Car buyers come in three different types. The first regards a car as nothing more than a domestic appliance. The second buys a car not just for functional reasons but also as an object of some desire. These people will often buy German or Japanese cars, not because they are better (sometimes they are not) but because conditioning makes such buyers think they are.And the third group? These are the buyers who genuinely understand what is good about a car, who appreciate it for what it is, who can identify with the designers’ and engineers’ intentions. They care less of what others think, and more of their own relationship with the machine. It is for these buyers that an Alfa Romeo should exist. The Italian company is 100 years old this year, and to celebrate they have given us the Giulietta, a stylish replacement for the worthy but ageing 147.
Alfa used the name Giulietta before, between 1954 and 1965 for a three box saloon. The new Giulietta comes only as a five-door hatchback, but like other recent Alfas with rear passenger doors, it disguises them by concealing the handles. The handsome 156 was the first Alfa to do this, and the Giulietta also reprises the way that car’s waistline ridge fades out and reappears half way along the flank. Apart from this, the horizontal tail lights and the way the front grille “shield” is slightly recessed, the Giulietta, from E19,950, looks like a bigger, more grown-up more stylish Alfa Mito. There’s much use of aluminium in the new suspension, including a sophisticated multiple-link system at the back. Stung by much criticism of the Mito’s stodgy, anaesthetised steering, Alfa Romeo has placed the motor for the Giulietta’s electric power steering on the steering rack instead of on the column. This should overcome the snags of excessive resistance to quick movements and the smothering of subtle changes in weighting. Inside, a pair of typically Alfa cowled instruments is set on a dashboard shaped around horizontal, curved lines. It’s maybe a touch over-styled but has the merit of not looking like any other car’s facia. Interior space is as you would expect from a Golf-sized car.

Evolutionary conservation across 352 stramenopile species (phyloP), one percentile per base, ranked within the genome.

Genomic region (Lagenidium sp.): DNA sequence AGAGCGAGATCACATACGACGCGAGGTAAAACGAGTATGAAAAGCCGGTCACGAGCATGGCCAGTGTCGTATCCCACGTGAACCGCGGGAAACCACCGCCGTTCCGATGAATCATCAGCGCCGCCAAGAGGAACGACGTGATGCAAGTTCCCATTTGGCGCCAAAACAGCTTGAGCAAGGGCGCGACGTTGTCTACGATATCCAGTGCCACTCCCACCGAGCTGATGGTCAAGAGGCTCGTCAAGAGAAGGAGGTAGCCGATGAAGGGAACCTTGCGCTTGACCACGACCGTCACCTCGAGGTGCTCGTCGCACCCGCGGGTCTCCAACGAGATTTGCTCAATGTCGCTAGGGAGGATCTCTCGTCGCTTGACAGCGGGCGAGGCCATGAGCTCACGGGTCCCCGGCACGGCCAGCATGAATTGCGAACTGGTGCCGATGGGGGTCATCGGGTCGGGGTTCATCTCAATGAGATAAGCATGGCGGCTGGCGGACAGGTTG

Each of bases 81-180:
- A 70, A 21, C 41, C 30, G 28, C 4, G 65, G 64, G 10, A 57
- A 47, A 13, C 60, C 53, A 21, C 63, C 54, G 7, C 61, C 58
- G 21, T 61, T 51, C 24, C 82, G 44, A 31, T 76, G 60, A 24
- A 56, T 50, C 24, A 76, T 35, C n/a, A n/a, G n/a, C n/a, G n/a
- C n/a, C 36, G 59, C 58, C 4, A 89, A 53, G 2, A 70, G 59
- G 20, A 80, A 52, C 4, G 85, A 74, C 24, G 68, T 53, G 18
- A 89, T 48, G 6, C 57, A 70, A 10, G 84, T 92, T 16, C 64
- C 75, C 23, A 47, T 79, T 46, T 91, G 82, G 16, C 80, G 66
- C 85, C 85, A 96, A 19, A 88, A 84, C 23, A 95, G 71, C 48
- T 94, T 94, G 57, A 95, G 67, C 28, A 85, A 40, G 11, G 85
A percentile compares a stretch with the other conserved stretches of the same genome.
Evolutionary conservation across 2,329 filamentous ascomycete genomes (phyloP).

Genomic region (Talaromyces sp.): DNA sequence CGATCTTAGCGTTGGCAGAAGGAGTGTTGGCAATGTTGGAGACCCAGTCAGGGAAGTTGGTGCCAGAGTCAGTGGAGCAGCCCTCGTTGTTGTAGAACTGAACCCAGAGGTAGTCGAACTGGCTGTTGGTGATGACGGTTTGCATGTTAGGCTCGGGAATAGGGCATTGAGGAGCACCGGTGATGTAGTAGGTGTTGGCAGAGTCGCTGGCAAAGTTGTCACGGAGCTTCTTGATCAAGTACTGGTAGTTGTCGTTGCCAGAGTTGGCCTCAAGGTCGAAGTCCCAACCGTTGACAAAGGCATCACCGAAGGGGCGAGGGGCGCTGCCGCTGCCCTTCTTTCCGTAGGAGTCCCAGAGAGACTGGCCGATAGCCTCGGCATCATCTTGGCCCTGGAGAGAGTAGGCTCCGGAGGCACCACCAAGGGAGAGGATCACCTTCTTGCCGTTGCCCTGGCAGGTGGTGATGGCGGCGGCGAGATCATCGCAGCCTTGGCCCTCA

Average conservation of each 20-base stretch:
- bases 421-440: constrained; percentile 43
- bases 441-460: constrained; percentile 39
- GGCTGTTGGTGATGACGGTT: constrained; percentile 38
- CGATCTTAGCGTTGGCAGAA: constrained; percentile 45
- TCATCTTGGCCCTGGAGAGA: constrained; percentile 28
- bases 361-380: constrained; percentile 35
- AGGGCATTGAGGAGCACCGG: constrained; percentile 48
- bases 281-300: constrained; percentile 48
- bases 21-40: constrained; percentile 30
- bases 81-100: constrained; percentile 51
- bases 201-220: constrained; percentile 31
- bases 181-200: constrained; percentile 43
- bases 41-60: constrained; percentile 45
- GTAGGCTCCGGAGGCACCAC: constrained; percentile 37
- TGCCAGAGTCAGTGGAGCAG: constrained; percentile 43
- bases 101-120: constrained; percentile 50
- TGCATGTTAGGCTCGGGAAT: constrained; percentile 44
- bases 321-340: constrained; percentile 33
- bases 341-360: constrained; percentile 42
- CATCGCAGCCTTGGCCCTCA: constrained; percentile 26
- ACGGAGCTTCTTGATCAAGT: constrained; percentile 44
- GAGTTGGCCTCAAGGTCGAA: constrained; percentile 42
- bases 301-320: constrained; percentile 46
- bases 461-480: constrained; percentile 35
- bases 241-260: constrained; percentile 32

ON THE ROAD
Alfas should be about handling and ride just as much as performance, and the Giulietta’s distant Alfasud ancestor delivered the kind of handling that topped the class for years. But none of the Sud’s successors have got close to it. But this is not what you notice first about the Giulietta’s manners if you’re used to current Alfas. Instead, it’s the ride quality, the wheels enduring ripples with a cushioned pliancy lost when the 33 came along. Better still, it’s right up there with the Golf and Focus in terms of bump absorption.
The Giulietta is very well composed and if it feels less eager to bury its nose into an apex than some, upping the pace soon uncovers a benign, willing, grippy and entertaining chassis that can easily be steered with the throttle in Dynamic.
The steering’s better than many for an electrically assisted set-up too, even if its resistance is less liquid than that of the new Ford C-Max, which shares its innards with the 2011 Focus. Strong brakes complete the pleasing dynamic repertoire, its most serious failing in daily driving being excessive road noise, which spoils the excellent engine and wind noise suppression and is loud enough, on Pirelli Cinturato P7s at least, to slightly spoil the motorway experience. My only criticism of the Guilietta concerns the driving position. I found the pedals too high and there was no space to rest the left foot. Not a problem for short journeys, but it is uncomfortable on long motorway runs. Wonder if this is an issue in the left hand drive cars.
My test car was powered by the 1.6 litre JTD Lusso engine developing 105 bhp and 236 lb/ft of torque. That is sufficient grunt to give a 0-100km sprint time of 11.3 seconds with a quoted top speed of 115mph/185kph. Urban cycle fuel consumption is 51 mpg (5.5 lt/100 km), Extra urban 75 mpg (3.7 lt/100 km) giving a combined cycle average of 64 mpg (4.4 lt/100 km). With emissions of 114gm/km, the Guiletta resides in Band A and the annual tax of E104.
FOR THE VET.
The Guiletta range consists of two petrol and two diesel models, and four different levels of trim. The entry level 1.4 petrol is listed at E19,995 while the top of the range 2.0 JTD Veloce is a cool E31,295. The Alfa has a good boot (and spacesaver) and has space enough for an urban practitioner. For the rural vet, the boot capacity is marginal.
The Giulietta is the best Alfa since the Alfasud and probably the best Alfa todate. It competes in the M1 segment, the most popular and arguably the most competent class of cars on the road. The big beasts of the class include the Focus, Astra and Golf. The Guiletta is right up with this trio, a real sign of progress by the Italian company. A classic case of a car that goes as well as it looks.